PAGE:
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The king has written a braid letter,

And signd it wi his hand,
And sent it to Sir Patrick Spence,

Was walking on the sand.

The first line that Sir Patrick red,

A loud lauch lauched he;
The next line that Sir Patrick red,

The teir blinded his ee.

“O wha is this has don this deid,

This ill deid don to me,
To send me out this time o' the yeir,
To sail

upon

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“Mak hast, mak hast, my mirry men all,

Our guid schip sails the morne:” “O say na sae, my master deir,

For I feir a deadlie storme.

“Late, late yestreen I saw the new moone,

Wi the auld moone in hir arme,
And I feir, I feir, my deir master,

That we will cum to harme.”

O our Scots nobles wer richt laith

To weet their cork-heild schoone;
Bot lang owre a' the play wer playd,

Thair hats they swam aboone.

O lang, lang may their ladies sit,

Wi thair fans into their hand,
Or eir they se Sir Patrick Spence

Cum sailing to the land.

Braid: broad

Laith: loath

Owre: before

O lang, lang may the ladies stand,

Wi thair gold kems in their hair,
Waiting for thair ain deir lords,

For they'll se thame na mair.

Haf owre, haf owre to Aberdour,

It's fiftie fadom deip,
And thair lies guid Sir Patrick Spence,

Wi the Scots lords at his feit.

Old Ballad

7

“WILI

TILLY'S rare, and Willy's fair,

And Willy's wondrous bony,
And Willy heght to marry me,

Gin eer he marryd ony.

“Yestreen I made my bed fu brade,

The night I'll make it narrow,
For a' the live-long winter's night

I lie twin'd of my marrow.

“O came you by yon water-side?

Pu'd you the rose or lilly?
Or came you by yon meadow green?

Or saw you my sweet Willy?”

She sought him east, she sought him west,

She sought him brade and narrow;
Sine, in the clifting of a craig,
She found him drownd in Yarrow.

Old Ballad

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8

EDWARD, EDWARD

"WHY

THY dois your brand sae drap wi bluid,

Edward, Edward?
Why dois your brand sae drap wi bluid,

And why sae sad gang yee O?”
"O I hae killed my hauke sae guid,

Mither, mither, o I hae killed my hauke sae guid,

And I had nae mair bot hee O.

"Your haukis bluid was nevir sae reid,

Edward, Edward,
Your haukis bluid was nevir sae reid,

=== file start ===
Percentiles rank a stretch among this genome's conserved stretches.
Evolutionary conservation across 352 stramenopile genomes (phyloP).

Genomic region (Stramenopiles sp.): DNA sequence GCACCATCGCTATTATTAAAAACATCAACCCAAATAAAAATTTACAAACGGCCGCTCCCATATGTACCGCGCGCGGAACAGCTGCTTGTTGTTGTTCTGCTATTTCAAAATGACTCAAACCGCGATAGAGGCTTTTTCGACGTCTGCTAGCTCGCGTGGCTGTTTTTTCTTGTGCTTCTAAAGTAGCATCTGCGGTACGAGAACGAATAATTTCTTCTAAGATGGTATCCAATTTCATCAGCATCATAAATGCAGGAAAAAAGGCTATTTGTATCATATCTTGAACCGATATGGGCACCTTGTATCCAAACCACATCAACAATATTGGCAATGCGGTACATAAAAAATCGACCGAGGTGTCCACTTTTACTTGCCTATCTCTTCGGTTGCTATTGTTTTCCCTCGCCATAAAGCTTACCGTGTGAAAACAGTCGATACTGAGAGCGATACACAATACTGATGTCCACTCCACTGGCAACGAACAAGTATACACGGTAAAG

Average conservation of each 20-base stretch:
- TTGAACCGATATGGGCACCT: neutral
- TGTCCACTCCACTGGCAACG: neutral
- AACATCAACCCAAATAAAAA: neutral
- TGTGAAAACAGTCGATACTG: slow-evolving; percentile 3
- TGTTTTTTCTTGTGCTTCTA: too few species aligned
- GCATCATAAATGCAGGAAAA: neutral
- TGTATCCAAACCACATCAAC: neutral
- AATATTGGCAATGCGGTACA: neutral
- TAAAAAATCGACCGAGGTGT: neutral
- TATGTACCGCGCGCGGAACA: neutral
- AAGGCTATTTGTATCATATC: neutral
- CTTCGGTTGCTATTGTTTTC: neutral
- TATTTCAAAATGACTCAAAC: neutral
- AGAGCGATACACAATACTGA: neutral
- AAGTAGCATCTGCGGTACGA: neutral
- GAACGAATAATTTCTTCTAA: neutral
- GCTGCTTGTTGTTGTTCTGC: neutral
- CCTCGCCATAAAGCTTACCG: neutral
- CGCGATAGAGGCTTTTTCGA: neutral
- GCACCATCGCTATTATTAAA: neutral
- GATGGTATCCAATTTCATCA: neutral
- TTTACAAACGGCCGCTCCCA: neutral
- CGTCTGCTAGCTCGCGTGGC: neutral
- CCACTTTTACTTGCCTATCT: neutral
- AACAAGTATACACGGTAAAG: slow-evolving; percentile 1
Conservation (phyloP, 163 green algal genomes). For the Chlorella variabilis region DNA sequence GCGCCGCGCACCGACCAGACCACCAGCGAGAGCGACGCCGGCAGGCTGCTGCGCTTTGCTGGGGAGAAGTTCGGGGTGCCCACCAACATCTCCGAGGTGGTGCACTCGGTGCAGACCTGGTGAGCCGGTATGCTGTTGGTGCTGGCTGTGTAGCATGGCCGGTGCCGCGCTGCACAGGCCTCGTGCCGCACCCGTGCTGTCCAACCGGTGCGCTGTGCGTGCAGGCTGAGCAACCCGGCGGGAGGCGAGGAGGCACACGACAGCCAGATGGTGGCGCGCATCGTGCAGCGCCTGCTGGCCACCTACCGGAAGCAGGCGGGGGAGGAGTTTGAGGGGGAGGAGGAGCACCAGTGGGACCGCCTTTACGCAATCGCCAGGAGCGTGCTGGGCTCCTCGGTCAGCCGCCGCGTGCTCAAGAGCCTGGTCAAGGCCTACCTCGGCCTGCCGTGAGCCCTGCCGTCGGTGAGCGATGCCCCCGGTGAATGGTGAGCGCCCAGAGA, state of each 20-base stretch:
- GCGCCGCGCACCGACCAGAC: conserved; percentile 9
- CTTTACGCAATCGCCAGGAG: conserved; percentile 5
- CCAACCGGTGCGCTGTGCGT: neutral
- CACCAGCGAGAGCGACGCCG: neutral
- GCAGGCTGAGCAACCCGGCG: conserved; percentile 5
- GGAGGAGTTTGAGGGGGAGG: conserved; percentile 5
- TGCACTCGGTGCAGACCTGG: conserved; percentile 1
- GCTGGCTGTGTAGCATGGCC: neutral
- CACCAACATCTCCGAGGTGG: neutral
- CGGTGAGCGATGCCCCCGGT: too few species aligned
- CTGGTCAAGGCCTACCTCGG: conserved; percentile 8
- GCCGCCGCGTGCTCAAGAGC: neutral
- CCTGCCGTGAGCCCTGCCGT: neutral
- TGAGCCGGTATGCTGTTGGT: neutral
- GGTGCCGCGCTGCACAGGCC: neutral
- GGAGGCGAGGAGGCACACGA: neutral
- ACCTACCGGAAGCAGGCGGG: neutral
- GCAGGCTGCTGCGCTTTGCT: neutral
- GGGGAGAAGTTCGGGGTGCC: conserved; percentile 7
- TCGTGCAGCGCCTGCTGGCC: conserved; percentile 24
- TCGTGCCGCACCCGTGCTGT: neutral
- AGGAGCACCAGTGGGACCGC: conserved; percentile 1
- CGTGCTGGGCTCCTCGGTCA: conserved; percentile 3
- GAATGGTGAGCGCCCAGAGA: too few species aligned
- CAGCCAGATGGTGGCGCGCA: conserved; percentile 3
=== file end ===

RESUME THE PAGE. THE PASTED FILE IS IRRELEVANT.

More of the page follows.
My deir son, I tell thee O.”
“O I hae killed my reid-roan steid,

Mither, mither, 0 I hae killed my reid-roan steid,

That erst was sae fair and frie 0.”

“Your steid was auld, and ye hae gat mair,

Edward, Edward,
Your steid was auld, and ye hae gat mair,

Sum other dule ye drie O.”
“O I hae killed my fadir deir,

Mither, mither, o I hae killed my fadir deir,

Alas, and wae is mee O!”

"And whatten penance wul ye drie for that,

Edward, Edward!

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And whatten penance wul ye drie for that?

My deir son, now tell me 0.” "Ile set my feit in yonder boat,

Mither, mither,
Ile set my feit in yonder boat,

And lle fare ovir the sea 0.

“And what wul ye doe wi your towirs and your ha,

Edward, Edward?
And what wul ye doe wi your towirs and your ha,

That were sae fair to see O?
"Ile let thame stand tul they doun fa,

Mither, mither,
Ile let thame stand tul they doun fa,

For here nevir mair maun I bee 0.

“And what wul ye leive to your bairns and your wife,

Edward, Edward?
And what wul ye leive to your bairns and your wife,

Whan ye gang ovir the sea O?
“The warldis room, late them beg thrae life,

Mither, mither,
The warldis room, late them beg thrae life,

For thame nevir mair wul I see 0.”

“And what wul ye leive to your ain mither deir,

Edward, Edward!
And what wul ye leive to your ain mither deir?

My deir son, now tell me 0.”
“The curse of hell frae me sall ye beir,

Mither, mither,
The curse of hell frae me sall ye beir,
Sic counseils ye gave to me 0.”

Old Ballad

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AS

S I was walking all alane

I heard twa corbies making a mane; The tane unto the t'other say, “Where sall we gang and dine to-day?”

“—In behint yon auld fail dyke,
I wot there lies a new-slain Knight;
And naebody kens that he lies there,
But his hawk, his hound, and lady fair.

“His hound is to the hunting gane,
His hawk to fetch the wild-fowl hame,
His lady's ta’en another mate,
So we may make our dinner sweet.

“Ye'll sit on his white hause-bane,
And I'll pick out his bonny blue een;
Wi' ae lock o' his gowden hair
We'll theek our nest when it grows bare.

“Mony a one for him makes mane,
But nane sall ken where he is gane;
O’er his white banes, when they are bare,
The wind sall blaw for evermair."

Old Ballad

Corbies: ravens
Fail: turf

Hause-bane: neck-bone
Mane: remark, moan

Tane:

one Theek: thatch

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